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Implementing std::tuple From The Ground Up: Part 7, tuple_cat Take 2

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Implementing std::tuple From The Ground Up: Part 7, tuple_cat Take 2

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This is the last post in the series. We have a fully functional tuple class, with a decent implementation of tuple_cat — but some reservations about its performance. In this post we’re going to improve it considerably, at the expense of making the implementation more difficult. The main problem with what we did in the previous post is that we are creating many temporary tuple objects. When concatenating n tuples, we create n-2 intermediatetuples that hold partial results. But can it be avoided?

The idea is very elegant and simple. The core of the concatenation is going to be just one line of code. But it’s an ingenious line of code. Let me show it to you first, so we can bask in its glory:

1. returnmake_tuple(get<Jx>(get<Ix>(forward<Tuples>(tuples)))...);

Now, let’s try to understand what’s going on here; the implementation is going to follow automatically once we figure out the basic idea. The tuples variable is a tuple of tuples. Jxand Ix are parameter packs of size_t‘s, so they can be expanded with get<I>. We set them up in a very specific fashion. For example, suppose we are given three tuples: tuple<int, char>tuple<float>, and tuple<char, bool, long>. The tuples variable is then of typetuple<tuple<int, char>, tuple<float>, tuple<char, bool, long>>, and the parameter packs are: Ix = [0, 0, 1, 2, 2, 2]; Jx = [0, 1, 0, 0, 1, 2]. Now think about the expansion:

1. // Remember the type of 'tuples':
2. //   tuple< tuple<int,char> , tuple<float> , tuple<char,bool,long> > tuples;
3.  
4. make_tuple(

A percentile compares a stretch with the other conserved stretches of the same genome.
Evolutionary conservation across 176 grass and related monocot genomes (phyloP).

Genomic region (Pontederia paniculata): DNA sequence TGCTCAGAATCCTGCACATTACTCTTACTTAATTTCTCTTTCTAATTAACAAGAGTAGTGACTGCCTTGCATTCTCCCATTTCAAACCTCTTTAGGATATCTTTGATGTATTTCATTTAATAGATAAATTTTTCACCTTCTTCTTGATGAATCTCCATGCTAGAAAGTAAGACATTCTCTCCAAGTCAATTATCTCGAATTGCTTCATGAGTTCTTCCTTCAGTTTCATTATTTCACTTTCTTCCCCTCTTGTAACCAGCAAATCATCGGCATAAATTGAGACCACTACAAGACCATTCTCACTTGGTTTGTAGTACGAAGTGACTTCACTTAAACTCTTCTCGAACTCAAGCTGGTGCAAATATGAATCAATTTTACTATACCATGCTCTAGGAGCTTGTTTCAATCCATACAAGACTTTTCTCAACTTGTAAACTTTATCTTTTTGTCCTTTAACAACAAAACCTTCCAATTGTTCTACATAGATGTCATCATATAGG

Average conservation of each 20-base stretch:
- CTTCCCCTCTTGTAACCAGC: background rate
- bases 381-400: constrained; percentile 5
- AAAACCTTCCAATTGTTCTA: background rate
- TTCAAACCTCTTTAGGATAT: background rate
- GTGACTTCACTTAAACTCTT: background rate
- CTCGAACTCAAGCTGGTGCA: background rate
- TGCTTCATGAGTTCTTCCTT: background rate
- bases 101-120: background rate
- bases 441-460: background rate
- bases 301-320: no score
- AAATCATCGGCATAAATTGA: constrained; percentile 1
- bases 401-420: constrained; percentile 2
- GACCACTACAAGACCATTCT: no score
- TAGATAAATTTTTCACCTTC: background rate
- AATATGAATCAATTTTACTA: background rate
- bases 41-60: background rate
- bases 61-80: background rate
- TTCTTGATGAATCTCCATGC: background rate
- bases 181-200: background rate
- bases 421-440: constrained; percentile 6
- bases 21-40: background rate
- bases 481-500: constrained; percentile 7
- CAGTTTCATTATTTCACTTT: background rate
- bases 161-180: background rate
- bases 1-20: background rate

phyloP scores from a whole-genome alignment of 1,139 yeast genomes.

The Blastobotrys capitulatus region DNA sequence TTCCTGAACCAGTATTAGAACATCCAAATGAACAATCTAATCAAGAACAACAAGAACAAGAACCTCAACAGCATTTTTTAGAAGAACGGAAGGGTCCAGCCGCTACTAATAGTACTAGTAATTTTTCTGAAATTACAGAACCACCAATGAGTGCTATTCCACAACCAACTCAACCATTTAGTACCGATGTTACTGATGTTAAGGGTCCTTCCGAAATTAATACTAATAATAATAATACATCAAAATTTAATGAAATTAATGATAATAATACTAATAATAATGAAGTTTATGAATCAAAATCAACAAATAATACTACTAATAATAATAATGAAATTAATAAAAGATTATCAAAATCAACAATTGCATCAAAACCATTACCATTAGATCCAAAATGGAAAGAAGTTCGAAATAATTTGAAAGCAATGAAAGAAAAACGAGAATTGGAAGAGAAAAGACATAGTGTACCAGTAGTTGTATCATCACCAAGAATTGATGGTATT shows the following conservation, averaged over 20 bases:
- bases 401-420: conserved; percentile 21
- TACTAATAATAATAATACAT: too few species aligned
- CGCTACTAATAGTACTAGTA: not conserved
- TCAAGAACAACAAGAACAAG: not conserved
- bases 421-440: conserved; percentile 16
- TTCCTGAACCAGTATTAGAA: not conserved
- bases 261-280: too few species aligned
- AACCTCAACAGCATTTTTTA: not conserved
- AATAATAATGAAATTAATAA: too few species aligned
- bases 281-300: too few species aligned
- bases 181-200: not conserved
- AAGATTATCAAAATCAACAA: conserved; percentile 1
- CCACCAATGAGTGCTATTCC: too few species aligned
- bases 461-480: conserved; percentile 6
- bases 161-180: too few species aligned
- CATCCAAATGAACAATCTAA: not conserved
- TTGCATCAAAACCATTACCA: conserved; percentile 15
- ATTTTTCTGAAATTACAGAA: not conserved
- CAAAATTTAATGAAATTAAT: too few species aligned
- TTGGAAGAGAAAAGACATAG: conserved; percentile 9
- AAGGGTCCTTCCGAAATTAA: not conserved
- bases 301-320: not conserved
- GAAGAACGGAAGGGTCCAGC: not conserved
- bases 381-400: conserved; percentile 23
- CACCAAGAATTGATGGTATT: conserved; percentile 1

5.   get<0>(get<0>(tuples)), get<1>(get<0>(tuples)),
6.   get<0>(get<1>(tuples)),
7.   get<0>(get<2>(tuples)), get<1>(get<2>(tuples)), get<2>(get<2>(tuples))
8. );

Do you see it? get<0>(tuples) returns the first tuple, and then we retrieve the first and second elements from it; get<1>(tuples) returns the second tuple, and then we retrieve its only element; and so on. If we carefully generate the parameter packs Ix and Jx, we can make the nested get invocation retrieve individual elements from the tuple of tuples, indexing into them like a two-dimensional lattice. Specifically, given ntuples of sizes S(0), …, S(n-1), we need to generate the following sequences:

1.        S(0) times           S(1) times              S(n-1) times
2. Ix = [0, 0, ..., 0,      1, 1, ..., 1,      ..., n-1, n-1, ..., n-1     ]
3. Jx = [0, 1, ..., S(0)-1, 0, 1, ..., S(1)-1, ..., 0 ,  1  , ..., S(n-1)-1]

So, assuming that we have a way of generating both sequences, we can implementtuple_cat very easily now. Here it goes:

01. template<typename... Tuples, size_t... Ix, size_t... Jx>
02. auto cat2d(Tuples&& tuples, index_sequence<Ix...>, index_sequence<Jx...>)
03. {
04.   returnmake_tuple(get<Jx>(get<Ix>(std::forward<Tuples>(tuples)))...);
05. }
06.  
07. template<typename... Tuples>
08. auto tuple_cat(Tuples&&... tuples)
09. {
10.   auto ixs = repeating_index_sequence<
11.     std::integral_constant<size_t, 0>,
12.     tuple_size<std::decay_t<Tuples>::type>::value...
13.   >{};
14.   auto jxs = variable_index_sequence<
15.     tuple_size<std::decay_t<Tuples>::type>::value...
16.   >{};
17.   returncat2d(forward_as_tuple(std::forward<Tuples>(tuples)...), ixs, jxs);
18. }

As always, we use the index_sequence trick to force-feed the parameter packs into thecat2d method. Then, all it has to do is invoke the two-dimensional get. All that remains is implementing the repeating_index_sequence and variable_index_sequence helpers.

Exercise 16: Implement the repeating_index_sequence metafunction. It takes an integral constant 0 as a start value, and the sizes of all tuples, and generates the sequence Ix. For example: repeating_index_sequence<std::integral_constant<size_t, 0>, 2, 1, 3>::type isindex_sequence<0, 0, 1, 2, 2, 2>.

Exercise 17: Implement the variable_index_sequence metafunction. It takes the sizes of alltuples and generates the sequence Jx. For example: variable_index_sequence<2, 1, 3>::type is index_sequence<0, 1, 0, 0, 1, 2>.